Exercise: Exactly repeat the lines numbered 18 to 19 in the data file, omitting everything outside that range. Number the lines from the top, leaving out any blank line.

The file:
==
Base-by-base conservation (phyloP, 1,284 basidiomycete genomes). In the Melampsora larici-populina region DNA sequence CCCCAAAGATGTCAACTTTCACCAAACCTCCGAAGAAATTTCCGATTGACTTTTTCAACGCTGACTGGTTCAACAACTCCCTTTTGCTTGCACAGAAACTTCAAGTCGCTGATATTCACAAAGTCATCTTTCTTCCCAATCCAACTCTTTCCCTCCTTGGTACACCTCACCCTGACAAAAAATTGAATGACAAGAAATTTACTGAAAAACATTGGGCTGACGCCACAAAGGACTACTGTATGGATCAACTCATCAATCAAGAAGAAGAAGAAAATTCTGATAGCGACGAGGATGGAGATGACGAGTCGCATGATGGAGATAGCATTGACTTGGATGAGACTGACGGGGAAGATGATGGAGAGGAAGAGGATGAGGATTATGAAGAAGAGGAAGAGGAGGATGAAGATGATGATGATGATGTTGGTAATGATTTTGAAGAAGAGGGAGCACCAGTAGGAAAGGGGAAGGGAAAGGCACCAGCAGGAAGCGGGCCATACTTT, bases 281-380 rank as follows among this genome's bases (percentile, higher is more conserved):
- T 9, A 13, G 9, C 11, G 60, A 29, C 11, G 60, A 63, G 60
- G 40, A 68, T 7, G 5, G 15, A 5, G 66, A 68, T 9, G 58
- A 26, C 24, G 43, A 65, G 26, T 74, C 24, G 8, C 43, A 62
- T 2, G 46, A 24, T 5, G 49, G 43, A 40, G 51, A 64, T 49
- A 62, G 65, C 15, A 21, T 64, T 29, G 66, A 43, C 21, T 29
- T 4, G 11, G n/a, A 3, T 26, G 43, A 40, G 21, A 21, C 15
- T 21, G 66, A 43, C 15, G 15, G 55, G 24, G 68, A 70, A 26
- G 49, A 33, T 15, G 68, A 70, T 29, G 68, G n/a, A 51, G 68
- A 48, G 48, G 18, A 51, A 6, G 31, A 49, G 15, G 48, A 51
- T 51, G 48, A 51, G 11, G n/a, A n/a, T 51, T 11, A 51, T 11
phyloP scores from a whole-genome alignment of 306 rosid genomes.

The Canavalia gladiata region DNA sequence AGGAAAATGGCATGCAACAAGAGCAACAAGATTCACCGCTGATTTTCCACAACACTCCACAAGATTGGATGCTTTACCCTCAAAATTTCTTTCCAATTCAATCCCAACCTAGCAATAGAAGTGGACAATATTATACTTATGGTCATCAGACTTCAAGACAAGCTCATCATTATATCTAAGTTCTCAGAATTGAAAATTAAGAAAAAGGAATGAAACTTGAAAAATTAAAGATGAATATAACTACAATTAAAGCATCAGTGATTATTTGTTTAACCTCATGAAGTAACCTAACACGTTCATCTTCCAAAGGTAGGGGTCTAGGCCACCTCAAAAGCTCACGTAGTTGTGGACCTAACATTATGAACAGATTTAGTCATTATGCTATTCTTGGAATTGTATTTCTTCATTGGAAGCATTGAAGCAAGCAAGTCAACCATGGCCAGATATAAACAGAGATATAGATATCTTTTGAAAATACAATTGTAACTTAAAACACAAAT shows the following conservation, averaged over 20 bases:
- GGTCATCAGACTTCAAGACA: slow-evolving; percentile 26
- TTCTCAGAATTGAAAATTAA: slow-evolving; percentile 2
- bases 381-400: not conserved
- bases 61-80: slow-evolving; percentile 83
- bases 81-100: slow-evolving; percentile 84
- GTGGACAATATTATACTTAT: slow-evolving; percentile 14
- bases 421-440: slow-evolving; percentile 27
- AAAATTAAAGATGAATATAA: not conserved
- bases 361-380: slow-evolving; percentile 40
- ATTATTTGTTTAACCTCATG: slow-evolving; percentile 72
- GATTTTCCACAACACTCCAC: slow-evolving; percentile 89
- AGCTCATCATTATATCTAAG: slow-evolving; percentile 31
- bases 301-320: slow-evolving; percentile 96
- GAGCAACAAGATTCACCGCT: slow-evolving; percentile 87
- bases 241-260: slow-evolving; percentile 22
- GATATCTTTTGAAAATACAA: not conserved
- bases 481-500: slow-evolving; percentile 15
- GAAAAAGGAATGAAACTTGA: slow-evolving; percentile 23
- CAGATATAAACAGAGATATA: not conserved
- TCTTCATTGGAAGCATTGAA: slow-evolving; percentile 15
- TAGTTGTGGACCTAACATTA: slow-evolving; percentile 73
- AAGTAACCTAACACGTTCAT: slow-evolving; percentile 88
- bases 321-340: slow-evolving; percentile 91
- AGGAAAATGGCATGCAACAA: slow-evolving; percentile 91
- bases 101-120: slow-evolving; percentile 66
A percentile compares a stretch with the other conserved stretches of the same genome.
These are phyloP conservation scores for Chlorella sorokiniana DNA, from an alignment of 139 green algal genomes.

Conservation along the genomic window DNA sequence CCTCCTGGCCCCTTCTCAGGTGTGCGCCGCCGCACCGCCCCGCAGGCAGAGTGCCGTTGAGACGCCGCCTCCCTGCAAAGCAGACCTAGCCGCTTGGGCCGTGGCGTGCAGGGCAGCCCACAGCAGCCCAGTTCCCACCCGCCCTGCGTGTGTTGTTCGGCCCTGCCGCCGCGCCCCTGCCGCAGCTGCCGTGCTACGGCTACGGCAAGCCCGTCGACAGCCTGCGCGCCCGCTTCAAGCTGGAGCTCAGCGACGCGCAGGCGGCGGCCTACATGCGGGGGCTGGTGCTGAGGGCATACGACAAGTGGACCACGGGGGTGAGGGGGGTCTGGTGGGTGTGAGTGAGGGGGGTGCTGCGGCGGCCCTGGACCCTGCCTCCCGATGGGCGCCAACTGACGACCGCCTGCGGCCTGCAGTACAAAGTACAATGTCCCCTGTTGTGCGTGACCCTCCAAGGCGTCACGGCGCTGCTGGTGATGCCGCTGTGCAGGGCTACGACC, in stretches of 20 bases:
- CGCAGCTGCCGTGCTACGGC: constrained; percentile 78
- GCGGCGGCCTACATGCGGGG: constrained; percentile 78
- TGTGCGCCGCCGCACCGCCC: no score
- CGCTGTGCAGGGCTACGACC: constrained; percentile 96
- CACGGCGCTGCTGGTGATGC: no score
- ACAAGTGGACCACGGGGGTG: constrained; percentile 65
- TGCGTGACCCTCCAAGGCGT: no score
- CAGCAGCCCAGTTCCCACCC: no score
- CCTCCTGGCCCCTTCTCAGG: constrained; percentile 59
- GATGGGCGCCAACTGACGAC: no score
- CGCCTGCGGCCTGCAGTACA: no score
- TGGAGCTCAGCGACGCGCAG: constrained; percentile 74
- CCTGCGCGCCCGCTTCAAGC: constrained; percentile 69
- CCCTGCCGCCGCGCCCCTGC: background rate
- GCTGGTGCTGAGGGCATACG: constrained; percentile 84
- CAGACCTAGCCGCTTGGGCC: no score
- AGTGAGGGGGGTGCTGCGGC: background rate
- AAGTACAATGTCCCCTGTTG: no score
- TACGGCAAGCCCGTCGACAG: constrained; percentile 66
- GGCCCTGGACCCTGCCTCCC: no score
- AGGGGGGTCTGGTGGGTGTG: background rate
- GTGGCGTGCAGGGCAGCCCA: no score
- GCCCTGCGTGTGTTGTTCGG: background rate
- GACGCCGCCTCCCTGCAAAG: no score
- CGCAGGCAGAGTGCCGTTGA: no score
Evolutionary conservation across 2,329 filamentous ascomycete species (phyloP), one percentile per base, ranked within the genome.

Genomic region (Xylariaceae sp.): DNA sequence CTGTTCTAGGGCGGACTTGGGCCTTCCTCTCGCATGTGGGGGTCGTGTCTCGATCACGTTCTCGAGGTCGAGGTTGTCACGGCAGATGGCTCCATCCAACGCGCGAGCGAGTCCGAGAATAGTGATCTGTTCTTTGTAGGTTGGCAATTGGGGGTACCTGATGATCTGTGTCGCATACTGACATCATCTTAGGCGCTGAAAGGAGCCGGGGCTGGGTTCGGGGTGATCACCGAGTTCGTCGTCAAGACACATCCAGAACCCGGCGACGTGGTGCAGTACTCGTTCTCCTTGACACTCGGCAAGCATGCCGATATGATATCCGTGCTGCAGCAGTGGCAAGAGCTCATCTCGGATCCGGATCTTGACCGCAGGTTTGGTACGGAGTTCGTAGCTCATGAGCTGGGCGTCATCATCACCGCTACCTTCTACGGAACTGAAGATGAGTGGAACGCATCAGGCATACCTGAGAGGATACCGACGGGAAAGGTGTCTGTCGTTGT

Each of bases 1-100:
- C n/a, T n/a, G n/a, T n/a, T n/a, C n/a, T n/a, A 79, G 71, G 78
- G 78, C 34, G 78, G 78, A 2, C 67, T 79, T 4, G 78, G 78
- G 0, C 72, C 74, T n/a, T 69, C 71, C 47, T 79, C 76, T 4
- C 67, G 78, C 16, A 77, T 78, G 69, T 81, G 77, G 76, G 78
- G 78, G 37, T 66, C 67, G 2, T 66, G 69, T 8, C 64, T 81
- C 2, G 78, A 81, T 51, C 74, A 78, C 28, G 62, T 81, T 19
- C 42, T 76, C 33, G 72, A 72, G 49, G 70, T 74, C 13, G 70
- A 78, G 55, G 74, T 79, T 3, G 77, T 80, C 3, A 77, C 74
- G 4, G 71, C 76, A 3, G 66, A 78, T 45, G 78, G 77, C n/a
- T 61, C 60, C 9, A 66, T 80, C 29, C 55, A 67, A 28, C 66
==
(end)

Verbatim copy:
- bases 81-100: slow-evolving; percentile 84
- GTGGACAATATTATACTTAT: slow-evolving; percentile 14